costing an astounding $36 million back in 1978/79 (equivalent of over $100 million today), Raise the Titanic is an obscure film that maybe found some form of an audience today but back then was one of the biggest box office flops of all time. And frankly, despite some OK underwater effects and model work, the movie is kind of dull and not terribly well acted.
Genre(s): Adventure, Thriller
Shout Factory | PG – 114 min. – $19.97 | January 21, 2014
Directed by: Jerry Jameson
Writer(s): Clive Cussler (novel); Adam Kennedy (screenplay)
Cast: Jason Robards, Richard Jordan, David Selby, Anne Archer, Alec Guinness, M. Emmet Walsh
Theatrical Release Date: August 1, 1980
Features: Featurette, Theatrical Trailer, DVD Copy
Number of Discs: 2
Audio: English (DTS-HD MA 5.1), English (DTS-HD MA 2.0)
Video: 1080p/Widescreen 2.35
Disc Size: 33.2 GB
Codec: MPEG-4 AVC
Plot Outline: Raise the Titanic is adapted from Clive Cussler’s best-seller following the exploits of American special agent Dirk Pitt (RICHARD JORDAN) as he sets out to recover vital material from the Titanic which could make the US impregnable to atomic attack. The ship is down too deep for divers and the only solution is to raise it! The project must be managed in absolute secrecy because of deadly interference from a rival nation.
SPECIAL FEATURES – 2.25/5
This release does come with a DVD Copy but on the Blu-ray disc itself, there’s not even a scene selection sub-menu.
Features-wise there is a new featurette called A Look at the Making of Raise the Titanic (23:17; HD) with a few crew members including DP Matthew F. Leonetti talking about their respective jobs on the film and the challenges presented; and there’s also the Theatrical Trailer (3:09; HD).
VIDEO – 3.5/5
Shout Factory raises Raise the Titanic onto Blu-ray presented in its original 2.35 widescreen aspect ratio and given a 1080p high-definition transfer. Most of the movie actually doesn’t look back especially for its age and what I suspect is little restoration as there are a couple brief moments of dust marks. Details aren’t bad though certain close-ups are heavy with noise and colors aren’t the most vibrant I’ve come across but I suspect that’s how it was shot.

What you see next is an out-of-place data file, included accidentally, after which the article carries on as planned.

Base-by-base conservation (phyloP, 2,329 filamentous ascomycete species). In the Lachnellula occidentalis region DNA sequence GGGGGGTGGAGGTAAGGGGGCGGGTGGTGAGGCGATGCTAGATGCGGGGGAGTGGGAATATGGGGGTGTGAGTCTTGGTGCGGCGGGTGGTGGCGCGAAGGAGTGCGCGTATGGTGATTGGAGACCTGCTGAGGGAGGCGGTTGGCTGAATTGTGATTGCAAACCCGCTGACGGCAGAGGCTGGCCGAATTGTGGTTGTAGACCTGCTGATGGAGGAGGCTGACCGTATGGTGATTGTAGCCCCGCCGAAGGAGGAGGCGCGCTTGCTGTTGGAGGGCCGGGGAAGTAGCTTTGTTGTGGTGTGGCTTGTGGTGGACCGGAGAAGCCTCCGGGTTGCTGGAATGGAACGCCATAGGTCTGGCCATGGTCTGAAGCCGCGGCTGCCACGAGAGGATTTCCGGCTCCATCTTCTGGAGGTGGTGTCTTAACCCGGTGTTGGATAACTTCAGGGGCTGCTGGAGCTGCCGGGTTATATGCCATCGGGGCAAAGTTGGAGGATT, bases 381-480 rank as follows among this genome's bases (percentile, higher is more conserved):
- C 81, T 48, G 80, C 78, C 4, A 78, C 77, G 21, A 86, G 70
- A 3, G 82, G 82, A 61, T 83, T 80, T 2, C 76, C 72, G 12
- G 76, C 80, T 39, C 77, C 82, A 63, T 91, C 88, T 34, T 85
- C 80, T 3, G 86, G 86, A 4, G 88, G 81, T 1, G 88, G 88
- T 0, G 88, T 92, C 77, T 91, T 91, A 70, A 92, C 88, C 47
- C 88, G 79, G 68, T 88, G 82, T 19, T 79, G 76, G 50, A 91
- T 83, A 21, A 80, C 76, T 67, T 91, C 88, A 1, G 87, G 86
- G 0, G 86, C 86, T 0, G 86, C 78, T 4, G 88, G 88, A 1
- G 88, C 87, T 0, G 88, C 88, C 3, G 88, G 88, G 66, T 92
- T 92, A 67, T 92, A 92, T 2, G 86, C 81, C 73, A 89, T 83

AUDIO – 3.75/5
The disc comes with both a 2.0 and 5.1 channel DTS-HD Master Audio tracks. The 5.1 track is quite good showcasing the cheesy 1980s score (non-synthesized thankfully however) and dialogue levels are nice and clear making use of the center speaker while any of the action elements help encompass the front and rear channels. It’s nothing noteworthy yet more than gets the job done.
OVERALL – 2.5/5
Overall, costing an astounding $36 million back in 1978/79 (equivalent of over $100 million today), Raise the Titanic is an obscure film that maybe found some form of an audience today but back then was one of the biggest box office flops of all time. And frankly, despite some OK underwater effects and model work, the movie is kind of dull and not terribly well acted. Add in an unnecessary appearance by Anne Archer, and you have something that could’ve been trimmed. Still, for fans, Shout has released a nice Blu-ray with good audio/video transfers and a well made new featurette.